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    7.2.0 • Public • Published

    Preact is a fast, 3kB alternative to React, with the same ES2015 API.

    Preact retains a large amount of compatibility with React, but only the modern (ES6 Classes and stateless functional components) interfaces. As one would expect coming from React, Components are simple building blocks for composing a User Interface.

    💁 Full documentation is available at the Preact Website ➞

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    Preact supports modern browsers and IE9+. The chart below shows test status for master:



    Libraries & Add-ons

    Getting Started

    💁 You don't have to use ES2015 to use Preact... but you should.

    The following guide assumes you have some sort of ES2015 build set up using babel and/or webpack/browserify/gulp/grunt/etc. If you don't, start with preact-boilerplate or a CodePen Template.

    Import what you need

    The preact module provides both named and default exports, so you can either import everything under a namespace of your choosing, or just what you need as locals:

    import { h, render, Component } from 'preact';
    // Tell Babel to transform JSX into h() calls:
    /** @jsx h */
    import preact from 'preact';
    // Tell Babel to transform JSX into preact.h() calls:
    /** @jsx preact.h */

    Named imports work well for highly structured applications, whereas the default import is quick and never needs to be updated when using different parts of the library.

    Instead of declaring the @jsx pragma in your code, it's best to configure it globally in a .babelrc:

    For Babel 5 and prior:

    { "jsxPragma": "h" }

    For Babel 6:

      "plugins": [
        ["transform-react-jsx", { "pragma":"h" }]

    Rendering JSX

    Out of the box, Preact provides an h() function that turns your JSX into Virtual DOM elements (here's how). It also provides a render() function that creates a DOM tree from that Virtual DOM.

    To render some JSX, just import those two functions and use them like so:

    import { h, render } from 'preact';
        <div id="foo">
            <span>Hello, world!</span>
            <button onClick={ e => alert("hi!") }>Click Me</button>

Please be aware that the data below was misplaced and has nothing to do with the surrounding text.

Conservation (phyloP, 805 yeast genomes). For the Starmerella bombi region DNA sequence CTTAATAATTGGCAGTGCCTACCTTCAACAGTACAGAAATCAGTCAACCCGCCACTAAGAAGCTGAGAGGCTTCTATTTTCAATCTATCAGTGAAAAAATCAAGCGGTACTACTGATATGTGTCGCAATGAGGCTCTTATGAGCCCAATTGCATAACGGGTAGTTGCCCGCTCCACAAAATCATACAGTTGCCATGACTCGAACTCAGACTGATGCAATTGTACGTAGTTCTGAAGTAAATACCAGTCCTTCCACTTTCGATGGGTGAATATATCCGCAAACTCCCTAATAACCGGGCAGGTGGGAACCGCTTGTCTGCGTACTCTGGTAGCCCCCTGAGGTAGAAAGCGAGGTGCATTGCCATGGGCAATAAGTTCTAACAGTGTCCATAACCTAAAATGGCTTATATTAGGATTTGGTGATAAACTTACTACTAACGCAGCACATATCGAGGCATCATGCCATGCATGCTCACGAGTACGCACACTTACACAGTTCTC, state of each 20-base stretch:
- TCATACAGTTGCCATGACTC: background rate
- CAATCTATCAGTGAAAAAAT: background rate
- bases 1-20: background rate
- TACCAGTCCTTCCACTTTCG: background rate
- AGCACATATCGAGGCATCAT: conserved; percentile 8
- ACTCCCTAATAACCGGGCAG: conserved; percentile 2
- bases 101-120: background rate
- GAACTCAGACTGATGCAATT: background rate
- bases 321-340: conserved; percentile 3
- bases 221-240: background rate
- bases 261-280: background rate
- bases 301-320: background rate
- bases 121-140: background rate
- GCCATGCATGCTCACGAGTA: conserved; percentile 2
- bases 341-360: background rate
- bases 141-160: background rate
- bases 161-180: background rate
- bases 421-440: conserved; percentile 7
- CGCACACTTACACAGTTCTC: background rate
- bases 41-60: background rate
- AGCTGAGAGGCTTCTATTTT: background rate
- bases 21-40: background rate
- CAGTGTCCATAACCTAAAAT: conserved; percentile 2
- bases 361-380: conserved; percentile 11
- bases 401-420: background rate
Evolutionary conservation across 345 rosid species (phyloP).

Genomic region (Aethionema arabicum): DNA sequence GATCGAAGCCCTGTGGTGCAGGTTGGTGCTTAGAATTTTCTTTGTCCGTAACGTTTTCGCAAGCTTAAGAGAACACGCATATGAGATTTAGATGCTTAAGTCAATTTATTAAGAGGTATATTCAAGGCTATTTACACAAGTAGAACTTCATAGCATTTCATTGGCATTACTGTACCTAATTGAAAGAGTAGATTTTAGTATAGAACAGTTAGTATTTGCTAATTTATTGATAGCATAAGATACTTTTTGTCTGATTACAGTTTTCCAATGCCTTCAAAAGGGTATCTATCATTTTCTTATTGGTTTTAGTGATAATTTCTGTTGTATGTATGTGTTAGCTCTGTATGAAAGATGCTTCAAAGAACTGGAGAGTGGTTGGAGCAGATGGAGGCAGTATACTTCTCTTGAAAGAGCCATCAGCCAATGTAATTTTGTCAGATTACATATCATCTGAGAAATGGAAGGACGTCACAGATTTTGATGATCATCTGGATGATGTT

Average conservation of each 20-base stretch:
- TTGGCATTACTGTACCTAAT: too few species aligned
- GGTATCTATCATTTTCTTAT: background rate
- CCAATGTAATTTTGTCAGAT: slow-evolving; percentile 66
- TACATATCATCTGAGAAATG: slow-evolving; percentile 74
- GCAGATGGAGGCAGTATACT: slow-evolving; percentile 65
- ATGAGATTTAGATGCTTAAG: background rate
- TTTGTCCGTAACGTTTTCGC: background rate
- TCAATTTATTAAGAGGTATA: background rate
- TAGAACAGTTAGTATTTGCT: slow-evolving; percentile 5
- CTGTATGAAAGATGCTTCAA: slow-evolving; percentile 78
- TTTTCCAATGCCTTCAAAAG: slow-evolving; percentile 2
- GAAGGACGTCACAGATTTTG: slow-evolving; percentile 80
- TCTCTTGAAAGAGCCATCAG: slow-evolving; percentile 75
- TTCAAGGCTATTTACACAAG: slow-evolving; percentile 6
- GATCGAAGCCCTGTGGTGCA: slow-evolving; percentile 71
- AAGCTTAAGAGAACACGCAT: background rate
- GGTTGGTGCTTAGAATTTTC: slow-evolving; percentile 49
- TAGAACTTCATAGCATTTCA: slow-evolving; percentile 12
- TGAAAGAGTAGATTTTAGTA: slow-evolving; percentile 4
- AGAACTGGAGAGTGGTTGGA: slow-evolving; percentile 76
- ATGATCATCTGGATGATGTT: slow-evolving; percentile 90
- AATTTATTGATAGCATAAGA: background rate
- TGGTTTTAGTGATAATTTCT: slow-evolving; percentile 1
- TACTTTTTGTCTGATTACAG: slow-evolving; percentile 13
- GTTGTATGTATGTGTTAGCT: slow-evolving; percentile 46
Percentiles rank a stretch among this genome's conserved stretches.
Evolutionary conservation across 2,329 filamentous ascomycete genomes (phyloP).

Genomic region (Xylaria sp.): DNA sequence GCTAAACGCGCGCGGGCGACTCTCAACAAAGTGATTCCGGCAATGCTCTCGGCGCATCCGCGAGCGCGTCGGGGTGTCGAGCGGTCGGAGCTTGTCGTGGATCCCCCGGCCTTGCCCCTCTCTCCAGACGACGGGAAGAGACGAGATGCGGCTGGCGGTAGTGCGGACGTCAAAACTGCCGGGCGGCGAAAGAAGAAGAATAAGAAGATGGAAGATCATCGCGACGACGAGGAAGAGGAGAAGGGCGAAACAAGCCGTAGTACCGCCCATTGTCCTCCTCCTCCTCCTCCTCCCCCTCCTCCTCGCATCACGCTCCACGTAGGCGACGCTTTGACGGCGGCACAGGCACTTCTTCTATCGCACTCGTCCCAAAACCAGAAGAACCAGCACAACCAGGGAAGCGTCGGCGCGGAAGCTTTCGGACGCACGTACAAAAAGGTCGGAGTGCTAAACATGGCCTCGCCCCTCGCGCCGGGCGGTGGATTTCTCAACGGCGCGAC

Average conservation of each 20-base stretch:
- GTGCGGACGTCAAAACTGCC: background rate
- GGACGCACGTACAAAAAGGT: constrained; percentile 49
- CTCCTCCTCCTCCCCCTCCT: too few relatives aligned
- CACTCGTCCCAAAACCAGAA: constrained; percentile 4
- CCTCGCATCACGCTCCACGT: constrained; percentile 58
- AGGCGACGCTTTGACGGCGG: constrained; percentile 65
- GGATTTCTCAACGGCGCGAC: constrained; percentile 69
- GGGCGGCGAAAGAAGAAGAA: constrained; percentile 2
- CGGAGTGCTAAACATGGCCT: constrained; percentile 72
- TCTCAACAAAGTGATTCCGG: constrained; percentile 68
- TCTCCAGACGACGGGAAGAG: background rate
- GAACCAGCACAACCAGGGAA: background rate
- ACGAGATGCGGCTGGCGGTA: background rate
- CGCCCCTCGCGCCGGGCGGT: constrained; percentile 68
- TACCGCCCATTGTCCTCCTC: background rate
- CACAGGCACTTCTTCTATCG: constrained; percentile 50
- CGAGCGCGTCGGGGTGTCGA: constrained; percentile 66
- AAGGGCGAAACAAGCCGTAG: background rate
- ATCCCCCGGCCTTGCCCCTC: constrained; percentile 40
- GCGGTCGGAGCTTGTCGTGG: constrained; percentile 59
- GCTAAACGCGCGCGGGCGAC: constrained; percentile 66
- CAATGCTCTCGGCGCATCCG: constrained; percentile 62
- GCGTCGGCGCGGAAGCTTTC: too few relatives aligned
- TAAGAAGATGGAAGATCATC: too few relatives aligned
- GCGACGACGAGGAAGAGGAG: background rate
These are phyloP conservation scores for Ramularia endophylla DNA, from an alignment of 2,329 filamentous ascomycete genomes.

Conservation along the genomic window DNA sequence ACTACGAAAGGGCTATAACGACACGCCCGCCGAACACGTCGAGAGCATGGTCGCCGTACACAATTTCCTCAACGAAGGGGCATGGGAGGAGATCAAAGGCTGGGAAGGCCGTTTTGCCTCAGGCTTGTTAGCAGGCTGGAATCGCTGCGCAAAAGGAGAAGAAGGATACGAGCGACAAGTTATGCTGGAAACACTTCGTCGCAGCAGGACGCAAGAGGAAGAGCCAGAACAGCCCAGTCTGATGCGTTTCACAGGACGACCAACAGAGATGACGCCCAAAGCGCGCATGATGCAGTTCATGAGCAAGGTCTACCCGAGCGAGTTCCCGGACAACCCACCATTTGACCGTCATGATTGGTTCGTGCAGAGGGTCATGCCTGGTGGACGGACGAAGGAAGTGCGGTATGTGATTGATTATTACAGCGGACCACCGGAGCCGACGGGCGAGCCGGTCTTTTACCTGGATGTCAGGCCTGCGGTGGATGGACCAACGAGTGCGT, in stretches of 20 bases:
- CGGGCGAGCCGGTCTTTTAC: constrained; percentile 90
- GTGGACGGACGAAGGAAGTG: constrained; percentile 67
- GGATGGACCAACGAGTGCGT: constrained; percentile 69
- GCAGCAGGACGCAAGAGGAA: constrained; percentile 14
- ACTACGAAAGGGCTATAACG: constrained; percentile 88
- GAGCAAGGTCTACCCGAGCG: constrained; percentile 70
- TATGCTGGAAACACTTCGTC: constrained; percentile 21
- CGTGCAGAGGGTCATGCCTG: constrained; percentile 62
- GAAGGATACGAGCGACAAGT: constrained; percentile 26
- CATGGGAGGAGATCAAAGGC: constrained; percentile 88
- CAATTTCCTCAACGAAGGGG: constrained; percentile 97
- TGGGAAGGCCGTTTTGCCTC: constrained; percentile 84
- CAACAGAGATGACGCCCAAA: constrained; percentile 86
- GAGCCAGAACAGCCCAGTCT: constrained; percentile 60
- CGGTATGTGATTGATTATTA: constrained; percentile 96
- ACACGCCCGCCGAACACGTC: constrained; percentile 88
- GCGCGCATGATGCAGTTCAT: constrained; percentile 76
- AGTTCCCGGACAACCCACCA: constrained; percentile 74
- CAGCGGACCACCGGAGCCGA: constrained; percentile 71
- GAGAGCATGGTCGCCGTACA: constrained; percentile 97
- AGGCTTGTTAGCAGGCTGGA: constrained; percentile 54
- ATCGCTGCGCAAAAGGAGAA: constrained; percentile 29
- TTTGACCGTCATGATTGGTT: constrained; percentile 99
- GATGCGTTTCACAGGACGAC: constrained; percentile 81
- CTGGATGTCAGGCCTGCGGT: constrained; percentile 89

), document.body);

    This should seem pretty straightforward if you've used hyperscript or one of its many friends.

    Rendering hyperscript with a virtual DOM is pointless, though. We want to render components and have them updated when data changes - that's where the power of virtual DOM diffing shines. 🌟


    Preact exports a generic Component class, which can be extended to build encapsulated, self-updating pieces of a User Interface. Components support all of the standard React lifecycle methods, like shouldComponentUpdate() and componentWillReceiveProps(). Providing specific implementations of these methods is the preferred mechanism for controlling when and how components update.

    Components also have a render() method, but unlike React this method is passed (props, state) as arguments. This provides an ergonomic means to destructure props and state into local variables to be referenced from JSX.

    Let's take a look at a very simple Clock component, which shows the current time.

    import { h, render, Component } from 'preact';
    class Clock extends Component {
        render() {
            let time = new Date().toLocaleTimeString();
            return <span>{ time }</span>;
    // render an instance of Clock into <body>:
    render(<Clock />, document.body);

    That's great. Running this produces the following HTML DOM structure:

    <span>10:28:57 PM</span>

    In order to have the clock's time update every second, we need to know when <Clock> gets mounted to the DOM. If you've used HTML5 Custom Elements, this is similar to the attachedCallback and detachedCallback lifecycle methods. Preact invokes the following lifecycle methods if they are defined for a Component:

    Lifecycle method When it gets called
    componentWillMount before the component gets mounted to the DOM
    componentDidMount after the component gets mounted to the DOM
    componentWillUnmount prior to removal from the DOM
    componentDidUnmount after removal from the DOM
    componentWillReceiveProps before new props get accepted
    shouldComponentUpdate before render(). Return false to skip render
    componentWillUpdate before render()
    componentDidUpdate after render()

    So, we want to have a 1-second timer start once the Component gets added to the DOM, and stop if it is removed. We'll create the timer and store a reference to it in componentDidMount, and stop the timer in componentWillUnmount. On each timer tick, we'll update the component's state object with a new time value. Doing this will automatically re-render the component.